Essay from a Highschool Student in Portugal

3/12/2012 User Submitted

The following is an essay written by a highschool student in Póvoa de Varzim, Portugal and shared with us by his teacher who commented, "when we have students who write and think like this it is vital to share it with the world. I just think the text he has written couldn't go unnoticed and be read by only me.

Nina Simone in 1982. Photo by Roland Godefroy, available under the GNU Free Documentation License

Interpretation of Nina Simone's “Turning Point"

by Márcio Santos

Nina Simone's music was highly influential in the fight for equal rights in the US. Her song “Turning Point” is an especially powerful look at the impact of racism on children. What at first seems a child's song about making a new friend, later revels itself as a composition questioning the origins of racial discrimination.

In the song, the “character” played by Simone is a young white girl, who talks to her mother about “the little brown girl”, a black classmate that “sits next to me” in the classroom.

This is indicative of the song’s time of creation: in 1967 “Turning Point” was released, while north-American schools were theoretically desegregated in 1954, which would allow the girls to be in the same school and to sit next to one another.

However, at the time, contrary to what might be expected, not all African-Americans were happy. They felt that, by going to desegregated schools, black students would face segregation within those schools and suffer accordingly or that they would congregate together and not with white children. In other words, African-Americans feared that desegregation had ended only in theory but not in reality.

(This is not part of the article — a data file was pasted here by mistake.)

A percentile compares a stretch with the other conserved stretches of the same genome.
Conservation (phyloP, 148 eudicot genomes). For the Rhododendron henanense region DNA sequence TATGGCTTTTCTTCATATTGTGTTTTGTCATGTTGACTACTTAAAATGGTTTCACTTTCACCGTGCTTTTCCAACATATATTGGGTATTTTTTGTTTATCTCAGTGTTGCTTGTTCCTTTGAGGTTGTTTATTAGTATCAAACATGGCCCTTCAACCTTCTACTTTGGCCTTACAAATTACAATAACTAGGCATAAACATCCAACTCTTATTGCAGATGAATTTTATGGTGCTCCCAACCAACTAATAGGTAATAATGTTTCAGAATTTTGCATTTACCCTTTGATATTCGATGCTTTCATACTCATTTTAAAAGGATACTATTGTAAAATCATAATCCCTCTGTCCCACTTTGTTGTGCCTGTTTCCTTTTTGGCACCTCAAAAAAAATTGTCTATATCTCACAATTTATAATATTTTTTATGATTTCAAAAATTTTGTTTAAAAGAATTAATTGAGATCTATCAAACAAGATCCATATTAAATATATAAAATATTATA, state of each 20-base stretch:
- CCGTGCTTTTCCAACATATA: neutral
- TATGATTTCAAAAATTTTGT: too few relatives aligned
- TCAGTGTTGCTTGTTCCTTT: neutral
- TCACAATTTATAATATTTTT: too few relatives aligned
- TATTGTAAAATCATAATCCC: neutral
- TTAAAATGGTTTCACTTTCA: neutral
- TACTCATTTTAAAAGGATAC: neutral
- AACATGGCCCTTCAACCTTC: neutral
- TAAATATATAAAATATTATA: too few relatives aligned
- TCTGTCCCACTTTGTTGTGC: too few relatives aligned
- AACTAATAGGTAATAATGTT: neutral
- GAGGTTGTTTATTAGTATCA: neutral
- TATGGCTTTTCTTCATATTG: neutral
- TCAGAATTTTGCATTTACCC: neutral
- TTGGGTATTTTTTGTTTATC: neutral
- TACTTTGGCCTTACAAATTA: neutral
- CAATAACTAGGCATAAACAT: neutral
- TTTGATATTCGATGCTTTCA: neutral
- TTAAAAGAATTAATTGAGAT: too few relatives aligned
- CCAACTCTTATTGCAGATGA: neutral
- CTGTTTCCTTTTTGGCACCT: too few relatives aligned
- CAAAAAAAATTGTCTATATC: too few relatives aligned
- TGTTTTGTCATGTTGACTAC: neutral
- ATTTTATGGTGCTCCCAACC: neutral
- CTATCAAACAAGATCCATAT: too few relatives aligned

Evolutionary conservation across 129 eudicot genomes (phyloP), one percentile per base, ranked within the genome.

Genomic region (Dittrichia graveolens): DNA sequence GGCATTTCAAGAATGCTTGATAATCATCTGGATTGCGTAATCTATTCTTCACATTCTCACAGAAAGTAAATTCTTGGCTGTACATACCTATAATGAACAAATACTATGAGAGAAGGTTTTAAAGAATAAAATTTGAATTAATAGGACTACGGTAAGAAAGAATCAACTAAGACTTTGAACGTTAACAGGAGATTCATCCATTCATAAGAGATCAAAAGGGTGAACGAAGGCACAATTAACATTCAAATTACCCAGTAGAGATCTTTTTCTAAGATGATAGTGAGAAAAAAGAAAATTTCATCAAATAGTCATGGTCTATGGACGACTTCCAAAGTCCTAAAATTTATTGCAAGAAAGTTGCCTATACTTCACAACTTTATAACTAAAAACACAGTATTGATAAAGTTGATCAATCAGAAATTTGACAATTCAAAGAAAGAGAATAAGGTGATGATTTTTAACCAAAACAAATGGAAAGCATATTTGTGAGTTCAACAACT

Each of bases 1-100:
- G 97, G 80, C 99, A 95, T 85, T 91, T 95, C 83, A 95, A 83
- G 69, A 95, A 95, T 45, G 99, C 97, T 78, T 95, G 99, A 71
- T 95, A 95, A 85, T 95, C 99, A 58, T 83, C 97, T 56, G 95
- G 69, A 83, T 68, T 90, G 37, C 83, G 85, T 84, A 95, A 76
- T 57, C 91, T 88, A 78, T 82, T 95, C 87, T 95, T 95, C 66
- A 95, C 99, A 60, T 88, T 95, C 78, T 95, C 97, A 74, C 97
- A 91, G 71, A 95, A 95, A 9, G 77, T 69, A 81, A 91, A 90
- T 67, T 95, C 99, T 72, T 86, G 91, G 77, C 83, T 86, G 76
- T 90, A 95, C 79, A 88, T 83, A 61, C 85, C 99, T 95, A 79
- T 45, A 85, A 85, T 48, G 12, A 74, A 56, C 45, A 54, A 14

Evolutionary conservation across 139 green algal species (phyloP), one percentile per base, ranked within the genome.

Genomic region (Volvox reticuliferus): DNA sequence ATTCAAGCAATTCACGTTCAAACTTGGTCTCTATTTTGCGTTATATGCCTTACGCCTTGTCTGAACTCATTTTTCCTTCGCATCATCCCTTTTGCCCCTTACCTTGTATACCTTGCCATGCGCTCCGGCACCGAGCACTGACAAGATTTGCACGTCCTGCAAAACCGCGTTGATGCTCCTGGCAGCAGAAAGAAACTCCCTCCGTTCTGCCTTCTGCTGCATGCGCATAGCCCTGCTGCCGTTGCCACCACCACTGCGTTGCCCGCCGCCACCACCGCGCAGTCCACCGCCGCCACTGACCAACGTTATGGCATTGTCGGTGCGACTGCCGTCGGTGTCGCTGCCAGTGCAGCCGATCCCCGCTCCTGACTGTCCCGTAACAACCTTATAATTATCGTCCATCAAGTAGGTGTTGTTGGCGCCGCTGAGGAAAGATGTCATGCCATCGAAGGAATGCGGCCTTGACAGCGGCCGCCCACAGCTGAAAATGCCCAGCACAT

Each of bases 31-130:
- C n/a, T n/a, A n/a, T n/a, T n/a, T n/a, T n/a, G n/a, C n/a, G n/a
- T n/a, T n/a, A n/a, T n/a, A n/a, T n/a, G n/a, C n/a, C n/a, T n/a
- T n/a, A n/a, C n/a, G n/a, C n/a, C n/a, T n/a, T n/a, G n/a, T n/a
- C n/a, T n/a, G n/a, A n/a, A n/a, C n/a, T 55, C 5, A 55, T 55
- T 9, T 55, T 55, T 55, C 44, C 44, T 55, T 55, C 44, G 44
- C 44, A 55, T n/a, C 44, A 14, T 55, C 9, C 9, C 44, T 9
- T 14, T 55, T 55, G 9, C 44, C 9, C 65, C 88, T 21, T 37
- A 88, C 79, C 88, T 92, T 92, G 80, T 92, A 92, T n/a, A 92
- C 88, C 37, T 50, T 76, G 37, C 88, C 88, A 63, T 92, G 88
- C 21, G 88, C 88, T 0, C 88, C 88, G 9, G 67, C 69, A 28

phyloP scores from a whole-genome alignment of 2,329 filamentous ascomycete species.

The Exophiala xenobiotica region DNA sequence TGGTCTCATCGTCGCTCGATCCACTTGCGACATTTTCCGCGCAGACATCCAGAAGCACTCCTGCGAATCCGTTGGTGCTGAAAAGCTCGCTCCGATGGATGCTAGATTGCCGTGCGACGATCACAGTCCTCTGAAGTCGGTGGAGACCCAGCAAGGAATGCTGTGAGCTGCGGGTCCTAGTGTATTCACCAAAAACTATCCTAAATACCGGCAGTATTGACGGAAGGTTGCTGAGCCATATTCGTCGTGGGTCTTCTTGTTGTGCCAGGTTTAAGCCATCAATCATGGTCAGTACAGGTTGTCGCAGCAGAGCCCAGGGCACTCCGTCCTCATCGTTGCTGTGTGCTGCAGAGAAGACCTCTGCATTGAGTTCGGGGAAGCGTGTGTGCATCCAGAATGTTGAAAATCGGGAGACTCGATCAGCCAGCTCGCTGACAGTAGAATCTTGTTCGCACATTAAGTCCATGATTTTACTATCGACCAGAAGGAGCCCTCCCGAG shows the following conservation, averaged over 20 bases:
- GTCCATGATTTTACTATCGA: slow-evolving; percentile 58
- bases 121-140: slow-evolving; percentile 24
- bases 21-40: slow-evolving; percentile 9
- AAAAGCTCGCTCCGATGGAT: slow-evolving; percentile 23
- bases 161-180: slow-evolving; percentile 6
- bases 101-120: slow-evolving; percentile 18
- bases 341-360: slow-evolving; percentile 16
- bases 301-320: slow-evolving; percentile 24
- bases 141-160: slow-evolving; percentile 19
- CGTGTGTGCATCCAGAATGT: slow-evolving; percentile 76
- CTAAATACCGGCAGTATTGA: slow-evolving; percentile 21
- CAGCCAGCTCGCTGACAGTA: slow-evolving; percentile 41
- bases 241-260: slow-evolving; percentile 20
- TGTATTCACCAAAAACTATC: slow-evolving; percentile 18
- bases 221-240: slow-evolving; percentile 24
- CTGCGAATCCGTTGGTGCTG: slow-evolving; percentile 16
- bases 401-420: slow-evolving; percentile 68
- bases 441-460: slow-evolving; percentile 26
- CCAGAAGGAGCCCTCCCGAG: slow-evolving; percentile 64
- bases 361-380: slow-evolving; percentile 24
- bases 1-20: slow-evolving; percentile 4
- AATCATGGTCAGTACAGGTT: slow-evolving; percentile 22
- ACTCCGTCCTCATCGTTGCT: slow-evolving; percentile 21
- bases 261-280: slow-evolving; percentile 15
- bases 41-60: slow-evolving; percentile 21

Indeed, that certainly happened in many schools. Seldom were white and black children “united”. Being children, they were not to blame for this. Adults, especially parents, were the guilty party, because they were the ones responsible for instilling bias and even hatred in their kids’ hearts towards people from a different ethnic group, a race other than the one they belong to. That’s exactly the idea the song conveys.

At first, Simone’s character gets along perfectly with the “little brown girl”. When she sees this black girl, she doesn’t see a “black” girl “per se”, which would relate to her race, but, instead, a “brown” girl, which is simply related to her actual skin color. She sees different colors, but she doesn’t think in terms of different races or kinds of people. We can understand she is not prejudiced and is not judging her classmate. She highlights her colleague’s skin color not owing to narrow-mindedness, bigotry or intolerance, but rather because that’s what children do: if they see something blue, they’ll say it’s blue. The portrayal of her friend made by the “narrator” of the song is, therefore, exempt from “hidden” or concealed derogatory meanings.

Besides, Simone’s character compliments the “little brown girl”, comparing her to chocolate – something positive, because chocolate is sweet and delicious, as well as, consequently, desirable– and even to herself: “She’s as old as me”; “We are both in first grade”. In addition to that, she says her friend “sang a song so pretty”.